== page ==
Friday, November 27, 2009
Tentative and sketchy
Faculty shows its stuff at SPSCC – with mixed results
Published in the Weekly Volcano, Nov. 26, 2009
Pictured: "She Walked a Tightrope," a charcoal and mixed media drawing by Carol Hannum
I was not exactly thrilled by the faculty art exhibit at South Puget Sound Community College. That’s not to say it’s not worth seeing. There are some very nice stoneware pots by Colleen Gallagher, Jane Stone and others, and some interesting mixed-media drawings by Carol Hannum. But overall the quality of the work seems tentative and sketchy. Even Shaw Osha, a painter whose work I admire a lot, is a big letdown in this show.
Hannum pretty much carries all the weight in this show. The main wall as you enter the gallery is filled with her drawings — eight of them in charcoal and mixed media (some collage and what appears to be watercolor and pencil). Most of these drawings look like children’s book illustrations, and a lot of the titles read like chapter titles or captions for illustrations. Not being a connoisseur of children’s literature, I can’t say if they’re from actual stories or not. Maybe she’s writing a book or illustrating one for a friend.
The drawings are sketchy, with crude line and shading — whether intentional or not, I can’t tell. A childlike quality would be appropriate, but maybe she’s just not a highly polished draftsman. Images are put together in a collage manner with pictures of people, animals, and the settings in which they are placed juxtaposed in random order, often stacked tightly with foreground figures looking like they were stuck on in front of background images creating a claustrophobic and almost haphazard feel that is probably intentional.
The more I think about it the more I think that all the things about these works that can be off-putting (the cramped spaces, the less than polished style) add to their expressiveness.
Two of the best are "No Country for Old Bunnies" (an obvious takeoff on the Cormac McCarthy novel) and "Family Portrait." The family in the portrait is a family of rag dolls “pasted” in front of a pencil drawing of a dog (maybe it’s a dog doll). The bunny in "No Country" is drawn with charcoal; behind him are towering evergreen trees. Both drawings utilize a contrast of black and white images juxtaposed with color images, mostly reds and blues.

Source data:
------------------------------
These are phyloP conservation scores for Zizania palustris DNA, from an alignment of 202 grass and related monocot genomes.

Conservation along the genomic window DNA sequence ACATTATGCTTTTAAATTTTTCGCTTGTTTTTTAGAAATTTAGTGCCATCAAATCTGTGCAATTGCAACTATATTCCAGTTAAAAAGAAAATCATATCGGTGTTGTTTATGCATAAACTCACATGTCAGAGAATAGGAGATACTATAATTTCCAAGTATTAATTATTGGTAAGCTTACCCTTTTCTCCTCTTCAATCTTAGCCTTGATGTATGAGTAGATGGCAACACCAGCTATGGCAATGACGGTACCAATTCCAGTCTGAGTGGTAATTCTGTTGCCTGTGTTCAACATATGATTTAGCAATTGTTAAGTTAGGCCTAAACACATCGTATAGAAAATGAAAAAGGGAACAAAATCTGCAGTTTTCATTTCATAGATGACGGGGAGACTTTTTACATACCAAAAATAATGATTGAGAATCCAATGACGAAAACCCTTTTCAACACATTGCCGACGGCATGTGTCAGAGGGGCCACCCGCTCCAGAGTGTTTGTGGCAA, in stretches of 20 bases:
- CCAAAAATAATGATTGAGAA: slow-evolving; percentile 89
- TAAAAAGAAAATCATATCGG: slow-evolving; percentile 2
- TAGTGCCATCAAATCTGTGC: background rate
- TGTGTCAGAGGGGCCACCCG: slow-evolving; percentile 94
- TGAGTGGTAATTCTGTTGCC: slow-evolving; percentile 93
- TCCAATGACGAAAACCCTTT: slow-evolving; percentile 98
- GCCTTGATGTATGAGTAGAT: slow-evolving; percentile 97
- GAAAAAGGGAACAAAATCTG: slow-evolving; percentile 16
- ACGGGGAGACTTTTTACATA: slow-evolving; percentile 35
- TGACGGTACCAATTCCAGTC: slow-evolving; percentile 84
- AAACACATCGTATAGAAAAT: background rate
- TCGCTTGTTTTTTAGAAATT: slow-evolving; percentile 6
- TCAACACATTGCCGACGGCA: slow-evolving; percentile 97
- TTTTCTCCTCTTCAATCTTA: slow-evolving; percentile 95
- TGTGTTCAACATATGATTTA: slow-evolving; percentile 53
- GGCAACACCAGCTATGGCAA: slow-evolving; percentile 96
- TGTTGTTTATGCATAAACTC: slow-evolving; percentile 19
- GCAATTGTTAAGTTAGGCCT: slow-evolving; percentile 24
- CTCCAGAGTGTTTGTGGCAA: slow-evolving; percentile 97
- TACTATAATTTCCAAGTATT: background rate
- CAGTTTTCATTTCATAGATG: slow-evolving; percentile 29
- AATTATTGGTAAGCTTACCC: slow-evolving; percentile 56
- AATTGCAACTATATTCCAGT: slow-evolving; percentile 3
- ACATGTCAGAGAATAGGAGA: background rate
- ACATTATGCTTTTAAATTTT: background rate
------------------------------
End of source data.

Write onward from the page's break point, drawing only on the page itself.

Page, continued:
She is also showing a couple of handmade books with accordion pages and nice ink drawings, which give more evidence of drawing skill than the mixed-media drawings.
Other artists of interest include ceramicist Joe Batt, who is showing a group of small figures of cartoon creatures in stoneware “painted” with colored pencils. (I wonder how permanent the color is and whether it was applied before or after firing.)
There are also four large charcoal and pastel drawings by Melinda Liebers Cox, ceramics by Sequoia Miller and Robin Ewing, two charcoal figure drawings by Gallagher, and the one oil on paper by Osha. (Almost a year I noted that Osha seemed to be branching out in new directions that I thought were promising, but the painting in this show is headed in a doubtful direction.)
A final note: I’m not a huge fan of ceramics. Unless they strike out in radically inventive directions, a pot is just a pot. The ones in this show may represent the most accomplished art in the show, which seems to highlight the impression I got that the art department at SPSCC must be geared toward hobby artists.
[South Puget Sound Community College, Faculty Art Exhibit, through Dec. 11, Tuesday-Friday noon-5 p.m., 2011 Mottman Rd. SW. Olympia, 360.596.5714]